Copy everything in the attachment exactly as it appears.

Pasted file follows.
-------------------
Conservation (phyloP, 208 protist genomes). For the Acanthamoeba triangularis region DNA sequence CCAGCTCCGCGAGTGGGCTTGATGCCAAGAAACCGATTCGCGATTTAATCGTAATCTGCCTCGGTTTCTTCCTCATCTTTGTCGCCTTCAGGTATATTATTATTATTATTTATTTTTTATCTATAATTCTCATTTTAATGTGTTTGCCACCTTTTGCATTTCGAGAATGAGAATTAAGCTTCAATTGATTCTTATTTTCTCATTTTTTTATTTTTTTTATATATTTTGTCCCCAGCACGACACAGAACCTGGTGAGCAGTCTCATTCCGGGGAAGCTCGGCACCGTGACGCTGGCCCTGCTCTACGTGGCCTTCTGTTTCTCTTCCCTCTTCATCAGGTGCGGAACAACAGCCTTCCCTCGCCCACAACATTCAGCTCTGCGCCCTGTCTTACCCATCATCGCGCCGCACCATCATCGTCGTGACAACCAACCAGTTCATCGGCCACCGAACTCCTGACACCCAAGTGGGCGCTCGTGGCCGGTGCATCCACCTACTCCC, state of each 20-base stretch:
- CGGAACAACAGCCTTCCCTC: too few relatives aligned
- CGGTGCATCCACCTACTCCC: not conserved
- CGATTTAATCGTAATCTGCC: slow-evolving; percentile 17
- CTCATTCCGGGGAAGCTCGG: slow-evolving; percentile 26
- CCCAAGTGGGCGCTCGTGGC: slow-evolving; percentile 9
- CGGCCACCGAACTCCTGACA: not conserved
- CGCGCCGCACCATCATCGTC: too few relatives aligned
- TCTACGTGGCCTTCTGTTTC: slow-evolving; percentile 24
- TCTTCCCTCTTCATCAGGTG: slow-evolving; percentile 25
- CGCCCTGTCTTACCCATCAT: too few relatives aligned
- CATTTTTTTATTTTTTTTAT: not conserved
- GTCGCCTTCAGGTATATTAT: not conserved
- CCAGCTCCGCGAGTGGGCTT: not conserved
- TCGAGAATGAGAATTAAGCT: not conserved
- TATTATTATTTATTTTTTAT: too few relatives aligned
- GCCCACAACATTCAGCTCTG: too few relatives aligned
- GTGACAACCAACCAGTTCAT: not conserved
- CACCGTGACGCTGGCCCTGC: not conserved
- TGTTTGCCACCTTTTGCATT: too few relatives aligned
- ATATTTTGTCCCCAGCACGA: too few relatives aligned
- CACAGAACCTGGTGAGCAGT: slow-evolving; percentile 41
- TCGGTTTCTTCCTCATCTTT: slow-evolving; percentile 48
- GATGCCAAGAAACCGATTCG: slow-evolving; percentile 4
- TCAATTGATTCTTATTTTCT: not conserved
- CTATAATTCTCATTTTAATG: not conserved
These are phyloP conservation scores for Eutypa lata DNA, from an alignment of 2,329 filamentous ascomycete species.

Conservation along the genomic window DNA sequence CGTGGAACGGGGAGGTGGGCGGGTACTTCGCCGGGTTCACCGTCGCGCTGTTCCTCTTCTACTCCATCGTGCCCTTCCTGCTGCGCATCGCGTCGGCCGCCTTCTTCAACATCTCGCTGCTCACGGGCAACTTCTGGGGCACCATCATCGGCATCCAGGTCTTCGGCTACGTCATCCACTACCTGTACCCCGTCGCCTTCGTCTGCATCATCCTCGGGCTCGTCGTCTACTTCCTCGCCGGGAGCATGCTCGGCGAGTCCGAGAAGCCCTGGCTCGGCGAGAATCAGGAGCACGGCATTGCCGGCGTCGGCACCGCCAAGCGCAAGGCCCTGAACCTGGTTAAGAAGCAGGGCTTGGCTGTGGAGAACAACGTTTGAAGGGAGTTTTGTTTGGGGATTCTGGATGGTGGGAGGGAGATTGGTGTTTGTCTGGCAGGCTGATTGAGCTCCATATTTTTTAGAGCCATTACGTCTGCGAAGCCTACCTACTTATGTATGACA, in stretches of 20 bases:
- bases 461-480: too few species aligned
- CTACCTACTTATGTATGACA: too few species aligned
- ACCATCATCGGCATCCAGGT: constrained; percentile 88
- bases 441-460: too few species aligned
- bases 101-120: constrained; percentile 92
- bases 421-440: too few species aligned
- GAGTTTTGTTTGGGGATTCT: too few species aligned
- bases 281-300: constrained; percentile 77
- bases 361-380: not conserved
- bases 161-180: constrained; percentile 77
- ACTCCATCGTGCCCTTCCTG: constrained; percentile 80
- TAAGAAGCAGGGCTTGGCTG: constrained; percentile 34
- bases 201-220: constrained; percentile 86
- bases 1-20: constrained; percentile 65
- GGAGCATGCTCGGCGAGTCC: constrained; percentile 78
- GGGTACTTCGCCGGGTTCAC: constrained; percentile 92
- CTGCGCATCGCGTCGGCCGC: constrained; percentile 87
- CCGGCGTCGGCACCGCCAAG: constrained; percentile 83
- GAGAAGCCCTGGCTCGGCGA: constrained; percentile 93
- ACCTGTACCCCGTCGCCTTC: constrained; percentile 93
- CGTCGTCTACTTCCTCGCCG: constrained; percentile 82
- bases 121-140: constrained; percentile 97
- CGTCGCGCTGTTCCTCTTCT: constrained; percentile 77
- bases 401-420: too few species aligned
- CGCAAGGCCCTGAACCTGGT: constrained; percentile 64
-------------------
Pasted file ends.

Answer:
Conservation (phyloP, 208 protist genomes). For the Acanthamoeba triangularis region DNA sequence CCAGCTCCGCGAGTGGGCTTGATGCCAAGAAACCGATTCGCGATTTAATCGTAATCTGCCTCGGTTTCTTCCTCATCTTTGTCGCCTTCAGGTATATTATTATTATTATTTATTTTTTATCTATAATTCTCATTTTAATGTGTTTGCCACCTTTTGCATTTCGAGAATGAGAATTAAGCTTCAATTGATTCTTATTTTCTCATTTTTTTATTTTTTTTATATATTTTGTCCCCAGCACGACACAGAACCTGGTGAGCAGTCTCATTCCGGGGAAGCTCGGCACCGTGACGCTGGCCCTGCTCTACGTGGCCTTCTGTTTCTCTTCCCTCTTCATCAGGTGCGGAACAACAGCCTTCCCTCGCCCACAACATTCAGCTCTGCGCCCTGTCTTACCCATCATCGCGCCGCACCATCATCGTCGTGACAACCAACCAGTTCATCGGCCACCGAACTCCTGACACCCAAGTGGGCGCTCGTGGCCGGTGCATCCACCTACTCCC, state of each 20-base stretch:
- CGGAACAACAGCCTTCCCTC: too few relatives aligned
- CGGTGCATCCACCTACTCCC: not conserved
- CGATTTAATCGTAATCTGCC: slow-evolving; percentile 17
- CTCATTCCGGGGAAGCTCGG: slow-evolving; percentile 26
- CCCAAGTGGGCGCTCGTGGC: slow-evolving; percentile 9
- CGGCCACCGAACTCCTGACA: not conserved
- CGCGCCGCACCATCATCGTC: too few relatives aligned
- TCTACGTGGCCTTCTGTTTC: slow-evolving; percentile 24
- TCTTCCCTCTTCATCAGGTG: slow-evolving; percentile 25
- CGCCCTGTCTTACCCATCAT: too few relatives aligned
- CATTTTTTTATTTTTTTTAT: not conserved
- GTCGCCTTCAGGTATATTAT: not conserved
- CCAGCTCCGCGAGTGGGCTT: not conserved
- TCGAGAATGAGAATTAAGCT: not conserved
- TATTATTATTTATTTTTTAT: too few relatives aligned
- GCCCACAACATTCAGCTCTG: too few relatives aligned
- GTGACAACCAACCAGTTCAT: not conserved
- CACCGTGACGCTGGCCCTGC: not conserved
- TGTTTGCCACCTTTTGCATT: too few relatives aligned
- ATATTTTGTCCCCAGCACGA: too few relatives aligned
- CACAGAACCTGGTGAGCAGT: slow-evolving; percentile 41
- TCGGTTTCTTCCTCATCTTT: slow-evolving; percentile 48
- GATGCCAAGAAACCGATTCG: slow-evolving; percentile 4
- TCAATTGATTCTTATTTTCT: not conserved
- CTATAATTCTCATTTTAATG: not conserved
These are phyloP conservation scores for Eutypa lata DNA, from an alignment of 2,329 filamentous ascomycete species.

Conservation along the genomic window DNA sequence CGTGGAACGGGGAGGTGGGCGGGTACTTCGCCGGGTTCACCGTCGCGCTGTTCCTCTTCTACTCCATCGTGCCCTTCCTGCTGCGCATCGCGTCGGCCGCCTTCTTCAACATCTCGCTGCTCACGGGCAACTTCTGGGGCACCATCATCGGCATCCAGGTCTTCGGCTACGTCATCCACTACCTGTACCCCGTCGCCTTCGTCTGCATCATCCTCGGGCTCGTCGTCTACTTCCTCGCCGGGAGCATGCTCGGCGAGTCCGAGAAGCCCTGGCTCGGCGAGAATCAGGAGCACGGCATTGCCGGCGTCGGCACCGCCAAGCGCAAGGCCCTGAACCTGGTTAAGAAGCAGGGCTTGGCTGTGGAGAACAACGTTTGAAGGGAGTTTTGTTTGGGGATTCTGGATGGTGGGAGGGAGATTGGTGTTTGTCTGGCAGGCTGATTGAGCTCCATATTTTTTAGAGCCATTACGTCTGCGAAGCCTACCTACTTATGTATGACA, in stretches of 20 bases:
- bases 461-480: too few species aligned
- CTACCTACTTATGTATGACA: too few species aligned
- ACCATCATCGGCATCCAGGT: constrained; percentile 88
- bases 441-460: too few species aligned
- bases 101-120: constrained; percentile 92
- bases 421-440: too few species aligned
- GAGTTTTGTTTGGGGATTCT: too few species aligned
- bases 281-300: constrained; percentile 77
- bases 361-380: not conserved
- bases 161-180: constrained; percentile 77
- ACTCCATCGTGCCCTTCCTG: constrained; percentile 80
- TAAGAAGCAGGGCTTGGCTG: constrained; percentile 34
- bases 201-220: constrained; percentile 86
- bases 1-20: constrained; percentile 65
- GGAGCATGCTCGGCGAGTCC: constrained; percentile 78
- GGGTACTTCGCCGGGTTCAC: constrained; percentile 92
- CTGCGCATCGCGTCGGCCGC: constrained; percentile 87
- CCGGCGTCGGCACCGCCAAG: constrained; percentile 83
- GAGAAGCCCTGGCTCGGCGA: constrained; percentile 93
- ACCTGTACCCCGTCGCCTTC: constrained; percentile 93
- CGTCGTCTACTTCCTCGCCG: constrained; percentile 82
- bases 121-140: constrained; percentile 97
- CGTCGCGCTGTTCCTCTTCT: constrained; percentile 77
- bases 401-420: too few species aligned
- CGCAAGGCCCTGAACCTGGT: constrained; percentile 64